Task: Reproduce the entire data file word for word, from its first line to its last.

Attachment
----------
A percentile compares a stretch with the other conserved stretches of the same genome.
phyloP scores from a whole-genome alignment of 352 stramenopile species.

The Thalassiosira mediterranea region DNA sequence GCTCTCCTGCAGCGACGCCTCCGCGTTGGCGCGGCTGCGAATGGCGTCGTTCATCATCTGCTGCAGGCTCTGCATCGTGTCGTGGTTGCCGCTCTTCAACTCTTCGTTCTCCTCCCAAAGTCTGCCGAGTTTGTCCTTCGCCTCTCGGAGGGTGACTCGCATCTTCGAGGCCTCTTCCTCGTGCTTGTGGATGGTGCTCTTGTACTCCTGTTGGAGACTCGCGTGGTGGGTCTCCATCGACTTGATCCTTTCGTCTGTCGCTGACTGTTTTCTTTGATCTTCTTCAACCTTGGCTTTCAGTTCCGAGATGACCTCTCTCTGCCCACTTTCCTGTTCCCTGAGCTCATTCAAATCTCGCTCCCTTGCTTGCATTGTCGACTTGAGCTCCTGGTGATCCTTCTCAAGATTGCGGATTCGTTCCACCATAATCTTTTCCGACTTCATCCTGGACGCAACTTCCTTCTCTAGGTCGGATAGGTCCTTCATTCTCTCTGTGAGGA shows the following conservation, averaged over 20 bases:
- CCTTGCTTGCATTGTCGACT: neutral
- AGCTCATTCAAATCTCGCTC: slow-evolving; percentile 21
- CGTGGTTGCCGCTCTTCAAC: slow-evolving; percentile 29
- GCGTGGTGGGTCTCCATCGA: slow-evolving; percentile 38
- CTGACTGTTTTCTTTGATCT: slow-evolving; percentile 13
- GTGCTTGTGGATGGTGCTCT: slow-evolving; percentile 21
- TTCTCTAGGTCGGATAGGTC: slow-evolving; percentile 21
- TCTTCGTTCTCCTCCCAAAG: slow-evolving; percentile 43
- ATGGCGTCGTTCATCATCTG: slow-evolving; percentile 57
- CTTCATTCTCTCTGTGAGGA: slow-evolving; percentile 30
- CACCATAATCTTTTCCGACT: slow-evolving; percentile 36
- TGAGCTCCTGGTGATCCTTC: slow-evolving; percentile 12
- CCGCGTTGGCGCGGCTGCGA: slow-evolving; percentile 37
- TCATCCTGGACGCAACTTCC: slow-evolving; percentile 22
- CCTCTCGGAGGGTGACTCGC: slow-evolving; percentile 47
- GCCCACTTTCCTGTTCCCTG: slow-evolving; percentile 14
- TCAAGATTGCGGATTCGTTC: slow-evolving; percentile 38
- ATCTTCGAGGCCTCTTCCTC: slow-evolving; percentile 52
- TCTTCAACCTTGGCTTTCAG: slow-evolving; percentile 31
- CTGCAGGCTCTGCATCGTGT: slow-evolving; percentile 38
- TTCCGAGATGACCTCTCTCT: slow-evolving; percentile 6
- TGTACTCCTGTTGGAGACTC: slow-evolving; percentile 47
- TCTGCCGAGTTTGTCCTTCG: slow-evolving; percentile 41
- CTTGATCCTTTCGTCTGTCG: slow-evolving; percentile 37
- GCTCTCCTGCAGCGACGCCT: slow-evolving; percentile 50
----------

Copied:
A percentile compares a stretch with the other conserved stretches of the same genome.
phyloP scores from a whole-genome alignment of 352 stramenopile species.

The Thalassiosira mediterranea region DNA sequence GCTCTCCTGCAGCGACGCCTCCGCGTTGGCGCGGCTGCGAATGGCGTCGTTCATCATCTGCTGCAGGCTCTGCATCGTGTCGTGGTTGCCGCTCTTCAACTCTTCGTTCTCCTCCCAAAGTCTGCCGAGTTTGTCCTTCGCCTCTCGGAGGGTGACTCGCATCTTCGAGGCCTCTTCCTCGTGCTTGTGGATGGTGCTCTTGTACTCCTGTTGGAGACTCGCGTGGTGGGTCTCCATCGACTTGATCCTTTCGTCTGTCGCTGACTGTTTTCTTTGATCTTCTTCAACCTTGGCTTTCAGTTCCGAGATGACCTCTCTCTGCCCACTTTCCTGTTCCCTGAGCTCATTCAAATCTCGCTCCCTTGCTTGCATTGTCGACTTGAGCTCCTGGTGATCCTTCTCAAGATTGCGGATTCGTTCCACCATAATCTTTTCCGACTTCATCCTGGACGCAACTTCCTTCTCTAGGTCGGATAGGTCCTTCATTCTCTCTGTGAGGA shows the following conservation, averaged over 20 bases:
- CCTTGCTTGCATTGTCGACT: neutral
- AGCTCATTCAAATCTCGCTC: slow-evolving; percentile 21
- CGTGGTTGCCGCTCTTCAAC: slow-evolving; percentile 29
- GCGTGGTGGGTCTCCATCGA: slow-evolving; percentile 38
- CTGACTGTTTTCTTTGATCT: slow-evolving; percentile 13
- GTGCTTGTGGATGGTGCTCT: slow-evolving; percentile 21
- TTCTCTAGGTCGGATAGGTC: slow-evolving; percentile 21
- TCTTCGTTCTCCTCCCAAAG: slow-evolving; percentile 43
- ATGGCGTCGTTCATCATCTG: slow-evolving; percentile 57
- CTTCATTCTCTCTGTGAGGA: slow-evolving; percentile 30
- CACCATAATCTTTTCCGACT: slow-evolving; percentile 36
- TGAGCTCCTGGTGATCCTTC: slow-evolving; percentile 12
- CCGCGTTGGCGCGGCTGCGA: slow-evolving; percentile 37
- TCATCCTGGACGCAACTTCC: slow-evolving; percentile 22
- CCTCTCGGAGGGTGACTCGC: slow-evolving; percentile 47
- GCCCACTTTCCTGTTCCCTG: slow-evolving; percentile 14
- TCAAGATTGCGGATTCGTTC: slow-evolving; percentile 38
- ATCTTCGAGGCCTCTTCCTC: slow-evolving; percentile 52
- TCTTCAACCTTGGCTTTCAG: slow-evolving; percentile 31
- CTGCAGGCTCTGCATCGTGT: slow-evolving; percentile 38
- TTCCGAGATGACCTCTCTCT: slow-evolving; percentile 6
- TGTACTCCTGTTGGAGACTC: slow-evolving; percentile 47
- TCTGCCGAGTTTGTCCTTCG: slow-evolving; percentile 41
- CTTGATCCTTTCGTCTGTCG: slow-evolving; percentile 37
- GCTCTCCTGCAGCGACGCCT: slow-evolving; percentile 50